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This 'Hangover' much easier to sleep off

‘The Hangover Part III'

★★ (out of 4)

R

Wide release

By Roger Moore
Wednesday, May 22, 2013, 8:54 p.m.
 

Slow, sentimental and somewhat sedated, the third “Hangover” movie isn't so much exhausted of outrageous “Oh no, they DIDN'T!” ideas as it is spent of energy. And they knew it, too. The only raunchy moment is stuffed into the closing credits, a “we forgot to do that” afterthought.

They know they're done. They just want to make sure we know.

“The Hangover Part III” becomes a fairly conventional caper comedy with the capers driven by the still-cackling, far-less-manic Mr. Chow, played right to the edge of caricature by the irrepressible Ken Jeong.

It begins with Alan (Zach Galifianakis) buying and accidentally decapitating a (digital) giraffe, driving his doting dad (Jeffrey Tambor) to a heart attack. And that's just the first death.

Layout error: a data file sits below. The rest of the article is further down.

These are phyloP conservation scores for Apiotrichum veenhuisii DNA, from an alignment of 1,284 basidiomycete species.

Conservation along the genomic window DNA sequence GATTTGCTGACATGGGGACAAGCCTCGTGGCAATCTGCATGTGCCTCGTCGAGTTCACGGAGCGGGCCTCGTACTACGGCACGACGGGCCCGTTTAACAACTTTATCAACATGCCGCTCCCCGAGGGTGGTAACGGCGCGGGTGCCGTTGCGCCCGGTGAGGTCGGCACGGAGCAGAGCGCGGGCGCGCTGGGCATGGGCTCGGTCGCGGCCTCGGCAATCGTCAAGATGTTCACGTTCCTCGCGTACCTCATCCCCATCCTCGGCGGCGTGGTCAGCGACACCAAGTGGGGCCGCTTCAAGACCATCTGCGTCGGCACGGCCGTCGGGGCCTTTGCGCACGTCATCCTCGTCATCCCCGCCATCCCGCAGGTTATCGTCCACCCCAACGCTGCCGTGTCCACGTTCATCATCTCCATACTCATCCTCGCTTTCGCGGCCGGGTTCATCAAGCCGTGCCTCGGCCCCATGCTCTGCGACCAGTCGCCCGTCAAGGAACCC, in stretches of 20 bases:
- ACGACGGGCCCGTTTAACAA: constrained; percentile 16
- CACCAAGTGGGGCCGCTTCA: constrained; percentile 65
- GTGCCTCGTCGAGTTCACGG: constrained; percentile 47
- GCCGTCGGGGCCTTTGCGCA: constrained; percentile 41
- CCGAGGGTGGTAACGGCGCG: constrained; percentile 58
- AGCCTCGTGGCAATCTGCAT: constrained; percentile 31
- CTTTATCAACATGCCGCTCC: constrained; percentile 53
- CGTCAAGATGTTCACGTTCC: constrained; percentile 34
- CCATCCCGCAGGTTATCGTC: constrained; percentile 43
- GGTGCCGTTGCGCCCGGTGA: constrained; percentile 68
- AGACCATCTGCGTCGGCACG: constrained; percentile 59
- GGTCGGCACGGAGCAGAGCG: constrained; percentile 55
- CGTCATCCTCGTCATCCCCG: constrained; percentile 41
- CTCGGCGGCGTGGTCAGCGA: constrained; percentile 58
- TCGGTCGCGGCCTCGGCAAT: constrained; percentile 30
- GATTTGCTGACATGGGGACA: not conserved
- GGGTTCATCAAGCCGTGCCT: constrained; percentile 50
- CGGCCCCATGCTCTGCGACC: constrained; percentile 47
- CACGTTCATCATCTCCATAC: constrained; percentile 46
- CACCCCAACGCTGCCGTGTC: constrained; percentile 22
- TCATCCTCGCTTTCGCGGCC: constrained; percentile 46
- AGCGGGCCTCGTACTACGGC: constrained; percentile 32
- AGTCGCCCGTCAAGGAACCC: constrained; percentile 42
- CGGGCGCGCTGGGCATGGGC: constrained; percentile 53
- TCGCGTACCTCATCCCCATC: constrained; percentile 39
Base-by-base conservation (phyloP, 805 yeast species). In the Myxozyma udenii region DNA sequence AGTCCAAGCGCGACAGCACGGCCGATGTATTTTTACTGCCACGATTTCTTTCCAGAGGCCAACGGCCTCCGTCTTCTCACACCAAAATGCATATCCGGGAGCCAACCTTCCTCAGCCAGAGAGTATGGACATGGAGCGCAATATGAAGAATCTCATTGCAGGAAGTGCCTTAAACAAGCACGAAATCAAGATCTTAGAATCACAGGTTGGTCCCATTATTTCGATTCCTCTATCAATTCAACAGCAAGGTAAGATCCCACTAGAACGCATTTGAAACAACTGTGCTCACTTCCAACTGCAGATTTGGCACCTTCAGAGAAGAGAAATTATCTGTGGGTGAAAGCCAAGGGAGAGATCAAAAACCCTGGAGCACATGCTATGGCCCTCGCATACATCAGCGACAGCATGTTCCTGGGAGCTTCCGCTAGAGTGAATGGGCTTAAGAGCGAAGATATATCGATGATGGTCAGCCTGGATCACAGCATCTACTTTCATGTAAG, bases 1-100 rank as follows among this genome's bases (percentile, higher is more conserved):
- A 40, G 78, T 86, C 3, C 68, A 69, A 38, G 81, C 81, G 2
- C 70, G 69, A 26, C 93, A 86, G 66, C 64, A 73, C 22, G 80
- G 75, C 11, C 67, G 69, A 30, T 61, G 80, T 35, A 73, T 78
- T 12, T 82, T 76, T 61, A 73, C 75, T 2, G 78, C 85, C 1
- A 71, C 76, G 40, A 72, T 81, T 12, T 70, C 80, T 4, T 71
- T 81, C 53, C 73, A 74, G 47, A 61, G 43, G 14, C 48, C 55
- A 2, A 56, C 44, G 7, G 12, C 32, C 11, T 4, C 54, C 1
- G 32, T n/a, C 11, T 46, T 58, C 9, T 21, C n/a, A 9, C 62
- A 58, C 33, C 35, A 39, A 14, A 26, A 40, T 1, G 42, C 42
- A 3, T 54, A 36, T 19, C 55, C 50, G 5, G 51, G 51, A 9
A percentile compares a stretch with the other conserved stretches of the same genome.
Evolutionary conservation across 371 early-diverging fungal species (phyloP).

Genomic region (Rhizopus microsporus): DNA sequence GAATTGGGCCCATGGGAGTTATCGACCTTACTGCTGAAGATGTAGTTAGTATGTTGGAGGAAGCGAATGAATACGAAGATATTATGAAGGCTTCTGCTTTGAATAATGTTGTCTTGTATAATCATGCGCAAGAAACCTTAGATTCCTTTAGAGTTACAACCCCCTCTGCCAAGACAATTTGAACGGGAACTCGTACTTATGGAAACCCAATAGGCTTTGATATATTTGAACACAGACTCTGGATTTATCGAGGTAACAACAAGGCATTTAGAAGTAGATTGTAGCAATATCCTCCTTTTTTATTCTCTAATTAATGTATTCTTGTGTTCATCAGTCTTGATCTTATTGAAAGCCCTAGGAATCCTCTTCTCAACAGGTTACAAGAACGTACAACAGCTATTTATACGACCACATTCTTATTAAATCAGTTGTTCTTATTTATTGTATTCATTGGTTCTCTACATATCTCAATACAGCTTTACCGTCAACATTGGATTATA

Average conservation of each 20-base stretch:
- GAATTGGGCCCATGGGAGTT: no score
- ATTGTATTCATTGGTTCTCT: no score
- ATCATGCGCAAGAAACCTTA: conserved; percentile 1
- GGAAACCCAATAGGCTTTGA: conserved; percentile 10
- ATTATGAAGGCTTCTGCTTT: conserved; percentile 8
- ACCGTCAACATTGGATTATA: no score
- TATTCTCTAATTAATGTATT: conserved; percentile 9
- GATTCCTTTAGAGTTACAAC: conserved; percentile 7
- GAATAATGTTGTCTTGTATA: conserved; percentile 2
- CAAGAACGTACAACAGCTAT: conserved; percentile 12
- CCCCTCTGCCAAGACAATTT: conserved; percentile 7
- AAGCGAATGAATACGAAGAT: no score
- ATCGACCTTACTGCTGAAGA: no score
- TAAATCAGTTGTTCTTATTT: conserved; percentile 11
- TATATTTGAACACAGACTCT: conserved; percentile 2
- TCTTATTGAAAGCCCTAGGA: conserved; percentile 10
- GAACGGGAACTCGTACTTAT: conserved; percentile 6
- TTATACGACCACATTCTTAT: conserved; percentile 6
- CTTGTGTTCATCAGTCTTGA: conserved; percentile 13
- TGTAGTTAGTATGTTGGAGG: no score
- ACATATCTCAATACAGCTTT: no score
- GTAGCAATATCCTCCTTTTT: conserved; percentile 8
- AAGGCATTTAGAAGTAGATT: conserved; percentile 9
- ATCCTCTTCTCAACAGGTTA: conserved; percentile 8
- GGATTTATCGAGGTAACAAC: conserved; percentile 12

Ditzy Alan needs an intervention, and that's when the “Wolf Pack” (Bradley Cooper, Ed Helms and Justin Bartha) are commissioned to deliver him to a rehab facility in Arizona. On the way, they're car-jacked by a mobster (John Goodman) who takes hapless Doug (Bartha, who's had the “missing” role in all three films, poor fellow) hostage. The Wolf Pack has to track down the thieving Chow, who has escaped from a Thai prison.

“You introduced a virus into my life, Mr. Chow,” the mob boss bellows. Go fetch him.

The boys promise to “take him out” to save Doug. That leads us to Tijuana and eventually back to where all this started — Las Vegas.

There's only one funny cameo, and funny lines are rare and random this time — references to past escapades (“Did you get tested?”) and Mr. Chow's peccadilloes (“Gimme some sugar.”).

People and animals die.

Even the racist zingers feel like pulled punches:

“We're looking for an Asian guy. He's short.”

“They're ALL short.”

As is the movie, though it plays considerably longer than the first two. As “Hangovers” go, “Part III” isn't challenging or unpleasant, just instantly forgettable. It won't take much to sleep this one off.

Roger Moore is a staff writer for McClatchy-Tribune News Service.

 

 
 


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